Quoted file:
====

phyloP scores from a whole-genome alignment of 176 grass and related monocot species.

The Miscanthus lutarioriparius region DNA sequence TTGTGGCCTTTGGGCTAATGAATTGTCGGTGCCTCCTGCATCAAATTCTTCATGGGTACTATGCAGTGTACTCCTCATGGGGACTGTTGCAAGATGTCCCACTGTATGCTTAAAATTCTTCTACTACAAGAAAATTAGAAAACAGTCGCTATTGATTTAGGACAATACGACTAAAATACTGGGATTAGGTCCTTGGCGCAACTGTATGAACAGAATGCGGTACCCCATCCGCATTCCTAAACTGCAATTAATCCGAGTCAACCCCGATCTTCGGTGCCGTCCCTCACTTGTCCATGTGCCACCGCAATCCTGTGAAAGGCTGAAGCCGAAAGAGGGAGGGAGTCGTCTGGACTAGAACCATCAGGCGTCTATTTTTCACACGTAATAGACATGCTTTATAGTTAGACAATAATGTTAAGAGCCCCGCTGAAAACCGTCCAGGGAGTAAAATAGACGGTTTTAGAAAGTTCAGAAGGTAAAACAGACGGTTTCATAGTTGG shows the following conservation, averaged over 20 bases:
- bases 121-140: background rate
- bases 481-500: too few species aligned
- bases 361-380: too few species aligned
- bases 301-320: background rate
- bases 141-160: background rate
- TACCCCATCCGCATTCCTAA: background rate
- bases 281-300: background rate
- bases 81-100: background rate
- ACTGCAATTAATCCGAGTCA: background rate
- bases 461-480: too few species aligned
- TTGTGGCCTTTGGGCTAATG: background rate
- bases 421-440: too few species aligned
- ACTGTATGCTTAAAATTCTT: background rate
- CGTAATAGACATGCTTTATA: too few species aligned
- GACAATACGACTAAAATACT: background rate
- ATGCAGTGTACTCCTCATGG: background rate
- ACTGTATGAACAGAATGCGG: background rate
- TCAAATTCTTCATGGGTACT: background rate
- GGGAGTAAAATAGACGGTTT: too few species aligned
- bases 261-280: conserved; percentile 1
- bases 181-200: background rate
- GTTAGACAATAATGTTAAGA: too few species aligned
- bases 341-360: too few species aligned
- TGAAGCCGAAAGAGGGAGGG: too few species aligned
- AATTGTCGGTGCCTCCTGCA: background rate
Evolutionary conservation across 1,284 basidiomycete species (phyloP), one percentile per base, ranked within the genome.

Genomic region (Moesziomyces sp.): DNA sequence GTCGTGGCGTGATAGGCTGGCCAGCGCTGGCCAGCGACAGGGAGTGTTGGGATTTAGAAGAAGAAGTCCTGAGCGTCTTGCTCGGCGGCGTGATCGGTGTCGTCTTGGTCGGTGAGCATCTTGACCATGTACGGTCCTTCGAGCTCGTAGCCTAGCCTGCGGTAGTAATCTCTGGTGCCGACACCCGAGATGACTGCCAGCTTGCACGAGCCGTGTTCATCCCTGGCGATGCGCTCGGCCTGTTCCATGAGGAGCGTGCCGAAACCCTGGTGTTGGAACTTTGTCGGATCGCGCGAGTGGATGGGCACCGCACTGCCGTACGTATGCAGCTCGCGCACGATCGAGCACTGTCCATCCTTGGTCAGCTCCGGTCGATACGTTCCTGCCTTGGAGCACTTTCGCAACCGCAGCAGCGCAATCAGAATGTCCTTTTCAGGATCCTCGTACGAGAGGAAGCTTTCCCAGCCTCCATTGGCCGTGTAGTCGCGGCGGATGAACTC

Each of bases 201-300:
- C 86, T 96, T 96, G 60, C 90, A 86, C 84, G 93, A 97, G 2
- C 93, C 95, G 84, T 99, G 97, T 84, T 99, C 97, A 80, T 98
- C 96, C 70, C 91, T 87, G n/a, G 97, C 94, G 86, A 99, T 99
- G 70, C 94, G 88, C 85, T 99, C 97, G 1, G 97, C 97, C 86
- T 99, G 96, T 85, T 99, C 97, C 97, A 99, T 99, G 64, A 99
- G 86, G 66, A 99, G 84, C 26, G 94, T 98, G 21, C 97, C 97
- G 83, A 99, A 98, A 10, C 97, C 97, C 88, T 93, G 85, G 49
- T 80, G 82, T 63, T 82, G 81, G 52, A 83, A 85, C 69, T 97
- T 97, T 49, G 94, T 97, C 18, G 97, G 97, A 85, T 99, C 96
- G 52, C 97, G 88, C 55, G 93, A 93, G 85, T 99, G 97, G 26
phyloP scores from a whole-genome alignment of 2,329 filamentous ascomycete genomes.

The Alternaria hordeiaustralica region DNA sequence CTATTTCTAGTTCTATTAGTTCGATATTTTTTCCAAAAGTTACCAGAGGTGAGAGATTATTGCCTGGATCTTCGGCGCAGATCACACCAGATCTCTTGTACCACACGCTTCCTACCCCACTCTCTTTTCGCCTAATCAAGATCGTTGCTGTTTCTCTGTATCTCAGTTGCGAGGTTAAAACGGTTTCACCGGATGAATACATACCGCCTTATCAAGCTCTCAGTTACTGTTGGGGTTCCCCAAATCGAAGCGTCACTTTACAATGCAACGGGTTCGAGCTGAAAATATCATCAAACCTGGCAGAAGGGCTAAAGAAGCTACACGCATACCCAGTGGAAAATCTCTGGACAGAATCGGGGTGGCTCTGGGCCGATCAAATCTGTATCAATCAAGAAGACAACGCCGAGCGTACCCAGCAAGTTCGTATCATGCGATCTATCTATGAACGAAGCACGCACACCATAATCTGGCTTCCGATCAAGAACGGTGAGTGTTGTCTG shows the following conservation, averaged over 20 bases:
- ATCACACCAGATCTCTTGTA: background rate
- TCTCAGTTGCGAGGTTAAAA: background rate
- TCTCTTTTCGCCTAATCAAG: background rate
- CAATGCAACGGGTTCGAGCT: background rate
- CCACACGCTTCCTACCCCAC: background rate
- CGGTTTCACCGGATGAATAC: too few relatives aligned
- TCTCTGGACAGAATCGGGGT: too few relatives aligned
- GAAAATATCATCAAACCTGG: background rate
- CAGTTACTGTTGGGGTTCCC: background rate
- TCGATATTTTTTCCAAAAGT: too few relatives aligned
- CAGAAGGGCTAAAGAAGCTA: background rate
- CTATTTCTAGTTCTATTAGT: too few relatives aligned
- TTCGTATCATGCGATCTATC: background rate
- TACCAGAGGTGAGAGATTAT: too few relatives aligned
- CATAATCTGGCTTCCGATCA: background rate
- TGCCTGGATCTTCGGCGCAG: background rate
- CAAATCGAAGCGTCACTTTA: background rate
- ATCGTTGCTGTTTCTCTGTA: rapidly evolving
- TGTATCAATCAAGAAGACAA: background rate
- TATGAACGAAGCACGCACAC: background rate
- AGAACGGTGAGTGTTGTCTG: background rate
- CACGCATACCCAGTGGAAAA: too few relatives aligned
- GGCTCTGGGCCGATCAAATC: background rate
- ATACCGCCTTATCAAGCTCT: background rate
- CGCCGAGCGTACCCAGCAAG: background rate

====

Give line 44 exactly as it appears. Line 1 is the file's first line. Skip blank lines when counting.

- TCTCAGTTGCGAGGTTAAAA: background rate